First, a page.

Filing 5

ORDER granting 4 Motion to Dismiss Complaint. Plaintiff's Complaint is dismissed without prejudice. Ordered by US DISTRICT JUDGE W LOUIS SANDS on 9/2/2015. (bcl)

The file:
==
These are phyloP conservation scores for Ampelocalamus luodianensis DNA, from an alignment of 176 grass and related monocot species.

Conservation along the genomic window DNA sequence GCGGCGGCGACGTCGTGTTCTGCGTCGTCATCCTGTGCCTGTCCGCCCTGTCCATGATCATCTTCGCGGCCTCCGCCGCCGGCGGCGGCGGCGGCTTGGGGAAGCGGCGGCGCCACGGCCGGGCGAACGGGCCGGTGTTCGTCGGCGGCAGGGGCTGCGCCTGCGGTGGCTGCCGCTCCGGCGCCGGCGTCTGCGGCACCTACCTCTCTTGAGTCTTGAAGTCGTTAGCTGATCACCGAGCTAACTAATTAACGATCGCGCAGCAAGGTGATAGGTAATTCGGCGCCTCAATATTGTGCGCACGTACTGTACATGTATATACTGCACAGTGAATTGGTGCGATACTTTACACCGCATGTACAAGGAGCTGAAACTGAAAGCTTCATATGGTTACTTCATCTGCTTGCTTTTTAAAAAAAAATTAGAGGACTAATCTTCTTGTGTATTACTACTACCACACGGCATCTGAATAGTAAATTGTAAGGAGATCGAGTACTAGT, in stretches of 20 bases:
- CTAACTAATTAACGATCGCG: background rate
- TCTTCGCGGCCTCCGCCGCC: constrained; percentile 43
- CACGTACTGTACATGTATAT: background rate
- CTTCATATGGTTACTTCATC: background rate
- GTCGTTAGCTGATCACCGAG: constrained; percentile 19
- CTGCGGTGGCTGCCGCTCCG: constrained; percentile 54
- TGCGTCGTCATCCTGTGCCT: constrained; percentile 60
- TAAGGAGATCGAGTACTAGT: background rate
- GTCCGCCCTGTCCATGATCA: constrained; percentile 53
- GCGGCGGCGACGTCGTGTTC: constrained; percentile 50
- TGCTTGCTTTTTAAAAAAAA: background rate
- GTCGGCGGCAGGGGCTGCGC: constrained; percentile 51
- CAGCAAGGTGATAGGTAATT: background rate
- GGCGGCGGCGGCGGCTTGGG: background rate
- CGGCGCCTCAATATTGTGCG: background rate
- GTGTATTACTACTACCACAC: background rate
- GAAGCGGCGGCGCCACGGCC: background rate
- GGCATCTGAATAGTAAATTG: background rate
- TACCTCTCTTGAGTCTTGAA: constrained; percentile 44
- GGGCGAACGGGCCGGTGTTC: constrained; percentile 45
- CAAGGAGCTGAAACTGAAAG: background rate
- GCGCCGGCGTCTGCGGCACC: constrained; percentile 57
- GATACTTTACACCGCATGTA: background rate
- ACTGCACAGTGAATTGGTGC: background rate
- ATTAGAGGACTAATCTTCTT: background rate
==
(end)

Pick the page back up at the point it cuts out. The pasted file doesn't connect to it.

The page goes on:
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IN THE UNITED STATES DISTRICT COURT FOR THE MIDDLE DISTRICT OF GEORGIA ALBANY DIVISION ANGELICA THOMPSON, : : : : : : : : : : Plaintiff, v. MILLER LANDER, et al., Defendants. CASE NO.: 1:14-CV-190 (WLS) ORDER Presently before the Court is Defendant Blachowske Truck Line, Inc.’s Motion to Dismiss. (Doc. 4.) For the following reasons, Defendant’s Motion is GRANTED. RELEVANT PROCEDURAL AND FACTUAL BACKGROUND On December 5, 2014, Plaintiff Angelica Thompson filed her complaint initiating the above-captioned case. (Doc. 1.) Therein, Plaintiff states she is a resident of the Middle District of Georgia that Defendant Miller Lander is a resident of Rincon, Georgia, and that Defendant Blachowske Truck Line is a South Dakota entity. (Id. at ¶¶ 2-3.) Plaintiff does not indicate a basis for the Court’s jurisdiction in her complaint. (Id. at ¶ 5.) According to Plaintiff, while Defendant Lander was driving a “Frieghtline semi-truck” within the scope of his employment for Defendant Blachowske Truck Line he slammed into a vehicle driven by Plaintiff. (Id. at ¶¶ 6-9.) Plaintiff states that she was in no way responsible for the accident and that she was injured. (Id. at ¶¶ 10, 16.) On January 9, 2015, Defendant Blachowske Truck Line, Inc. moved the Court to dismiss Plaintiff’s complaint. (Doc. 4.) Plaintiff did not respond to Defendant’s Motion. DISCUSSION Defendant moves to dismiss Plaintiff’s complaint pursuant to Federal Rules of Civil Procedure 12(b)1, 12(b)4, and 12(b)5. Defendant first asserts that Plaintiff’s Complaint lacks 1 subject matter jurisdiction and should be dismissed in accordance with Fed. R. Civ. P. 12(b)1. Federal courts are courts of limited jurisdiction. A plaintiff must affirmatively allege in his complaint the existence of jurisdiction and facts demonstrating its existence. Beavers v. A.O. Smith Elec. Prods. Co., 265 F. App’x 772, 777 (11th Cir. 2008) (citing Morrison v. Allstate Indemnity Co., 228 F.3d 1255 (11th Cir. 2000)); see also Fed. R. Civ. P 8(a)(1) (“A pleading that states a claim for relief must include . . . a short and plain statement of the grounds for the court’s jurisdiction . . . .”). A plaintiff may do so by alleging one of two types of jurisdiction: (1) federal question jurisdiction, or (2) diversity of citizenship jurisdiction. 28 U.S.C. §§ 1331-32. Plaintiff’s Complaint does not provide the Court with a basis for subject matter jurisdiction. Once a complaint is filed, “[a] defendant can move to dismiss a complaint under Rule 12(b)(1) for lack of subject matter jurisdiction by either facial or factual attack.” Stalley v. Orlando Regional Healthcare Sys., Inc., 524 F.3d 1229, 1232 (11th Cir. 2008). “A ‘facial attack’ on the complaint ‘require[s] the court merely to look and see if [the] plaintiff has sufficiently alleged a basis of subject matter jurisdiction, and the allegations in his complaint are taken as true for the purposes of the motion.’” McElmurray v. Consol. Gov’t of Augusta-Richmond County, 501 F.3d 1244, 1251 (11th Cir. 2007) (quoting Lawrence v. Dunbar, 919 F.3d 1525, 1529 (11th Cir. 1990)); see also Carmichael v. Kellogg, Brown & Root Servs., Inc., 572 F.3d 1271, 1279 (11th Cir. 2009) (citing Morrison v. Amway Corp., 323 F.3d 920, 925 n.5 (11th Cir. 2003)) (“[T]he court must, as with a Rule 12(b)(6) motion, take the complaint’s allegations as true.”). “Factual attacks,” on the other hand, serve to “challenge ‘the existence of subject matter jurisdiction in fact, irrespective of the pleadings, and matters outside the pleadings, such as testimony and affidavits are considered.’” McElmurray, 501 F.3d at 1251. Therefore, as the Eleventh Circuit has acknowledged in distinguishing between the two types of attacks, a district court’s treatment of a motion to dismiss as a facial attack, rather than factual one, “consider[s] only the complaint and the attached exhibits.” Id. Defendant levies a facial challenge against Plaintiff’s Complaint and as a result, the Court will conduct its analysis accordingly. Specifically, Defendant argues that diversity of citizenship does not exist. 2 To establish diversity of citizenship all plaintiffs must be citizens of a different state than the defendants and the amount in controversy must exceed $75,000. 28 U.S.C. § 1332; Sweet Pea Marine, Ltd. v. APJ Marine, Inc., 411 F.3d 1242, 1247 (11th Cir. 2005). For the purposes of diversity, a corporation is a citizen of any State in which it has been incorporated and where its principal place of business is located. Id. A person is a citizen of the place where his permanent home is and where he intends to return when absent. McCormick v. Aderholt, 239 F.3d 1254, 1257-1258 (11th Cir. 2002.) The burden of establishing federal subject matter jurisdiction rests with the party bringing the claim. Id. Defendant asserts that Plaintiff fails to state the residency of Defendants and therefore lacks diversity of citizenship. Viewing Plaintiff’s complaint in a light most favorable to her, the Court disagrees with Defendant that Plaintiff fails to allege the citizenship of the parties. In fact, the Court finds that Plaintiff’s complaint indicates that she is a citizen of Georgia, that Miller Lander is a citizen of Georgia, and that Blachowske Truck Line, Inc. is a South Dakota entity. However, therein the problem yet lies. 28 U.S.C. § 1332 is abundantly clear that all plaintiffs must be from different states than all defendants for a federal court to have subject matter jurisdiction based on diversity. Sweet Pea Marine, Ltd., 411 F.3d at 1247. Plaintiff’s complaint states that she and Defendant Miller Lander are citizens of Georgia, the same state. As a result, diversity of citizenship is not present and this Court does not have subject matter over the above-captioned matter. Plaintiff has failed to respond or assert any other basis for this Court’s consideration and therefore, Defendant’s motion is due to be GRANTED. CONCLUSION Accordingly, the Court hereby GRANTS Defendant’s Motion. (Doc. 4.) Plaintiff’s Complaint is DISMISSED WITHOUT PREJUDICE. (Doc. 1.) SO ORDERED, this 2nd day of September, 2015. /s/ W. Louis Sands W. LOUIS SANDS, SR. JUDGE UNITED STATES DISTRICT COURT 3